The Masks Are Back: New OSHA Regulations for Healthcare Employers

Employment Law After Hours is back with a News Break Episode. Yesterday, OSHA published new rules for healthcare facilities, including hospitals, home health employers, nursing homes, ambulance companies, and assisted living facilities. These new rules are very cumbersome, requiring mask wearing for all employees, even those that are vaccinated. The only exception is for fully vaccinated employees (2 weeks post final dose) who are in a "well-defined" area where there is no reasonable expectation that any person with suspected or confirmed COVID-19 will be present.

New OSHA Guidance for Workplaces Not Covered by the Healthcare Emergency Temporary Standard

On June 10, 2021, OSHA issued an Emergency Temporary Standard (ETS) for occupational exposure to COVID-19, but it applies only to healthcare and healthcare support service workers. For a detailed summary of the ETS applicable to the healthcare industry, please visit https://youtu.be/vPyXmKwOzsk. All employers not subject to the ETS should review OSHA’s contemporaneously released, updated Guidance on Mitigating and Preventing the Spread of COVID-19 in the Workplace. The new Guidance essentially leaves intact OSHA’s earlier guidance, but only for unvaccinated and otherwise at-risk workers (“at-risk” meaning vaccinated or unvaccinated workers with immunocompromising conditions). For fully vaccinated workers, OSHA defers to CDC Guidance for Fully Vaccinated People, which advises that most fully vaccinated people can resume activities without wearing masks or physically distancing, except where required by federal, state, or local laws or individual business policies.

Employer Liability for COVID-19 Vaccine Side Effects

As employers encourage or require employees to obtain a COVID-19 vaccine, they should be aware of OSHA recording obligations and potential workers’ compensation liability. Though OSHA has yet to revise its COVID-19 guidance in response to the latest CDC recommendations, OSHA has revised its position regarding the recording of injury or illness resulting from the vaccine. Until now, OSHA required an employer to record an adverse reaction when the vaccine was required for employees and the injury or illness otherwise met the recording criteria (work-related, a new case, and meets one or more of the general recording criteria). OSHA has reversed course and announced that it will not require recording adverse reactions until at least May 2022, irrespective of whether the employer requires the vaccine as a condition of employment. In its revised COVID-19 FAQs, OSHA states:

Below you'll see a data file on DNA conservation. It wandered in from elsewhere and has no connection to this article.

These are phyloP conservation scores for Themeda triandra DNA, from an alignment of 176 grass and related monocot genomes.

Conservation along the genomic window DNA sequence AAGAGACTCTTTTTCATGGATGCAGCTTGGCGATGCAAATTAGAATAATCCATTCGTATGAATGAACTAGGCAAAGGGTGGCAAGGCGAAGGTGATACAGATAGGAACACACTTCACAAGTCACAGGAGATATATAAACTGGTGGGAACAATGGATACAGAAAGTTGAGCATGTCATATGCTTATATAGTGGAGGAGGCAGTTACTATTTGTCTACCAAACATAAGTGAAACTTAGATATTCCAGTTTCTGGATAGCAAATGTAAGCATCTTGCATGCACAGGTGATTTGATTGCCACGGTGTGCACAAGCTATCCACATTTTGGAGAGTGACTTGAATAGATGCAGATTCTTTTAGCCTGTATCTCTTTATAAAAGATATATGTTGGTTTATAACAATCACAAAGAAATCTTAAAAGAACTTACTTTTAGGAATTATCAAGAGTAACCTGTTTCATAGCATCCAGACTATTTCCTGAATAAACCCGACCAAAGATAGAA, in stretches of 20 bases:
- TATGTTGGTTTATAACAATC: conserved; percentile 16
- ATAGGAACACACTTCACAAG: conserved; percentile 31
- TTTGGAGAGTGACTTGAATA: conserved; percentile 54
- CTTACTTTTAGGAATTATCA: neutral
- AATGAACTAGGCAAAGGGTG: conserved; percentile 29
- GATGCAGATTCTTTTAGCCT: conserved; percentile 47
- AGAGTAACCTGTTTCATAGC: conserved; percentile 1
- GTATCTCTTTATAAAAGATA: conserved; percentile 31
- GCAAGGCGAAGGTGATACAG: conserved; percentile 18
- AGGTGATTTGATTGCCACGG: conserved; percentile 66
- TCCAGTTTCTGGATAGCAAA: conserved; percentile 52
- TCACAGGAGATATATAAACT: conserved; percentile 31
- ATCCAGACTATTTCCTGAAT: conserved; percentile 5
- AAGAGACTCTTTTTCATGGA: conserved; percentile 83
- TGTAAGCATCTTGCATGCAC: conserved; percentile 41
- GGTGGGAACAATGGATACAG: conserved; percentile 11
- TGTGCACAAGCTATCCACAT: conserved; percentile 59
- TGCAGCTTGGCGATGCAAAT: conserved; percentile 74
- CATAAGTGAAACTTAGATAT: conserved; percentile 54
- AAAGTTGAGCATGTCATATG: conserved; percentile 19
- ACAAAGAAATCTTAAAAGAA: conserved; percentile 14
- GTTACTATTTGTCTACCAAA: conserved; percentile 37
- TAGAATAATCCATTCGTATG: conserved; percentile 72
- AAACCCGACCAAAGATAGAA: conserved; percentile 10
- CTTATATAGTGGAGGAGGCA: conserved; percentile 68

The New Rule 1.510 - Radical Change for Summary Judgement Procedure in Florida

In civil litigation, where both sides participate actively, trial is usually required at the end of a long, expensive case to determine a winner and a loser. In federal and most state courts, however, there are a few procedural shortcuts by which parties can seek to prevail in advance of trial, saving time, money and annoyance. The most common of these is the “motion for summary judgment”: a request to the court by one side for judgment before trial, generally on the basis that the evidence available reflects that a win for that party is legally inevitable and thus required. Effective May 1, 2021, summary judgment procedure in Florida has radically changed.

Vacating, Modifying or Correcting an Arbitration Award Under R.C. 2711.13: Three-Month Limitation Maximum; Not Guaranteed Amount of Time

In a recent decision, the Supreme Court of Ohio held that neither R.C. 2711.09 nor R.C. 2711.13 requires a court to wait three months after an arbitration award is issued before confirming the award. R.C. 2711.13 provides that “after an award in an arbitration proceeding is made, any party to the arbitration may file a motion in the court of common pleas for an order vacating, modifying, or correcting the award.” Any such motion to vacate, modify, or correct an award “must be served upon the adverse party or his attorney within three months after the award is delivered to the parties in interest.” In BST Ohio Corporation et al. v. Wolgang, the Court held the three-month period set forth in R.C. 2711.13 is not a guaranteed time period in which to file a motion to vacate, modify, or correct an arbitration award. 2021-Ohio-1785.